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Hans Rosling

Director, Gapminder Foundation

TEDCRED 200+

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What are your thoughts and questions on "the magic washing machine"?

I will be answering questions on my new TED talk today at 11.30 -1.30 pm EST.
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  • Mar 21 2011: I really enjoyed the talk, thank you.
    Two points: green power from hydro-electric projects comes at a huge cost to the environment and to tribal peoples, for example, the destruction of biodiversity hotspot in the Teesta Valley, Sikkim, and the destruction of UN scheduled protected land belonging to Lepcha and other people. How to measure this destruction to immediate and heritage environments, and to convey this information in a way that might raise awareness to effect mitigation of this technology's blind-spots? Is this destruction-factor considered in the 'units' of fuel use you used in the talk?
    Also, a point well made, about those at the top of consumer use telling those below what/how to do it. This hubris/ignorance even happens in developed communities - 'we need to stop spending so much on consumer goods' is irrelevant and ignorant rhetoric to the low-income family down the street who cannot keep up with the cost of buying children's shoes, and who can never afford to run a car. It divides communities in many ways, not least from sharing strategies for change and empowerment. Whilst your talk raised this issue pointedly for debate, do you have any further comment regarding ways forward? Thank you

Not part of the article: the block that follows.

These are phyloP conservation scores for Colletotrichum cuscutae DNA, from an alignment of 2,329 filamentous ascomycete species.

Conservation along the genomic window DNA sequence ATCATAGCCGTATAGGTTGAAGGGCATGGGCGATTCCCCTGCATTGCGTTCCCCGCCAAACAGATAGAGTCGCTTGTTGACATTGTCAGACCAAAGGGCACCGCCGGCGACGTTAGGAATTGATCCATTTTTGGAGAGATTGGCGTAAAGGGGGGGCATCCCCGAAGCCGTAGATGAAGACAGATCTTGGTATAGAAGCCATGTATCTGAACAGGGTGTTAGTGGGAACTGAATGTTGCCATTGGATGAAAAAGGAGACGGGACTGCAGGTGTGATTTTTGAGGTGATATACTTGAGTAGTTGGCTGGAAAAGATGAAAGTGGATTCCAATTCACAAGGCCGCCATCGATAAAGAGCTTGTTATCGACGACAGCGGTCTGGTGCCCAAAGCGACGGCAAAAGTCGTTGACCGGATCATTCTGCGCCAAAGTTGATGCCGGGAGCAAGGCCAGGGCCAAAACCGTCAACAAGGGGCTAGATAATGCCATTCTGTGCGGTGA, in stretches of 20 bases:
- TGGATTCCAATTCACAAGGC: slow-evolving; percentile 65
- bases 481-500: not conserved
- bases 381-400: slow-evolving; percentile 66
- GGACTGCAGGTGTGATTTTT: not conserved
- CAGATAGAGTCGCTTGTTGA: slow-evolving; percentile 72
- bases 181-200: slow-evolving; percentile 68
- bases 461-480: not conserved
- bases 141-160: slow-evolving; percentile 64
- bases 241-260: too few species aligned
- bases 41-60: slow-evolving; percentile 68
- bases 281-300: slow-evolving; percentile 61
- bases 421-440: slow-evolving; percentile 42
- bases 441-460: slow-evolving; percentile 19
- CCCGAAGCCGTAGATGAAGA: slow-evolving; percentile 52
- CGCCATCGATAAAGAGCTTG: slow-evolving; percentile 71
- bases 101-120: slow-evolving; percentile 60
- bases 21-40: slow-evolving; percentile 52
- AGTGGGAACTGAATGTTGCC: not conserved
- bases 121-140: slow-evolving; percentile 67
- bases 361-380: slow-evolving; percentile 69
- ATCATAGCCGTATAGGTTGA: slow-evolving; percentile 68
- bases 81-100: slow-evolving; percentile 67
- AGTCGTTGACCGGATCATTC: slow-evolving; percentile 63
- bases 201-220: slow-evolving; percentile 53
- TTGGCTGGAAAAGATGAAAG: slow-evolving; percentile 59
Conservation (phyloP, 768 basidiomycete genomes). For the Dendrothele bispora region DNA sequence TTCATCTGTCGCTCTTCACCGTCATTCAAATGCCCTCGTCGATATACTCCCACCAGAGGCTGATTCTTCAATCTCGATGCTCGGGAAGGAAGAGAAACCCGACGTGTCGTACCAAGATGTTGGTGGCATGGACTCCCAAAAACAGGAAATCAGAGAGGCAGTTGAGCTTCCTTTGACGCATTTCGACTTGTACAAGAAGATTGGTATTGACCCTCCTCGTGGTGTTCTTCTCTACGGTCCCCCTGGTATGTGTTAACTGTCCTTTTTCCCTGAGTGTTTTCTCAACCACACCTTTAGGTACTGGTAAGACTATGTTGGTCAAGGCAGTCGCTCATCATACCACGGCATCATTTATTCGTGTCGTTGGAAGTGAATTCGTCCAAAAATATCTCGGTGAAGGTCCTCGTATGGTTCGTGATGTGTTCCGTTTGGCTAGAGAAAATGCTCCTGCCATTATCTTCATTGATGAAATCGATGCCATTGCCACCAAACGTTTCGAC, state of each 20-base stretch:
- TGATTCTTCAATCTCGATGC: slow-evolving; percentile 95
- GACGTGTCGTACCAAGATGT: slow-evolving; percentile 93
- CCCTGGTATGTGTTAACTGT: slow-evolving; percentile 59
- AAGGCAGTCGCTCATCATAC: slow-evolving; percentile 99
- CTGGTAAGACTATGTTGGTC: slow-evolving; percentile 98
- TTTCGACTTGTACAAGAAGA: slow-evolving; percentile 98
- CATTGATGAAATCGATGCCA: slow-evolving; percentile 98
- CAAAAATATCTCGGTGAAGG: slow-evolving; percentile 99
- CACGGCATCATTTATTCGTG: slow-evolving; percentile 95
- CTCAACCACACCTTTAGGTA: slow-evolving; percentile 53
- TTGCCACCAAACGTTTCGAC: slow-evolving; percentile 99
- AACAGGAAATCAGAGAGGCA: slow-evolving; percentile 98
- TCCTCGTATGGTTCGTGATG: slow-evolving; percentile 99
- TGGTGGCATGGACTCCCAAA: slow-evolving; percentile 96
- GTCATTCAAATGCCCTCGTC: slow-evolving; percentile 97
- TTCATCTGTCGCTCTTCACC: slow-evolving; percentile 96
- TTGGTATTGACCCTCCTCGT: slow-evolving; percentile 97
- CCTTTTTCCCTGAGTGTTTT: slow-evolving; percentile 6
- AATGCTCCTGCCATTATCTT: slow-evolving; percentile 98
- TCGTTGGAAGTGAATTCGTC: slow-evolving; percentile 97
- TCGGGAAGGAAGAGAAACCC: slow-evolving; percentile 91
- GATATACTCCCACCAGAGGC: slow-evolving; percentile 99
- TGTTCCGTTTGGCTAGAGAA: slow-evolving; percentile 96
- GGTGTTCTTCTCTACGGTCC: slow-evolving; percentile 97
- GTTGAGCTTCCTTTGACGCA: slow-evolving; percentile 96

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      Mar 21 2011: Lucy,
      You are right, dams comes at a big costs for those that lived in the valley, and they must be rightly compensated. Dams not built also come at a big cost to those that will miss the electricity in the coming decades. That electricity is capable of doing so much good to the millions of poor households in that part of the Indian sub continent so it will probably be better for the humans to build the dam. The alternative for the coming decades is probably one more nuclear power station, but that will have many long term costs and risks. So do you know of any alternative that can produce the same amount of electricity per dollar invested. India does not have that many dollars so they must really look at the cost effectiveness in producing electricity.

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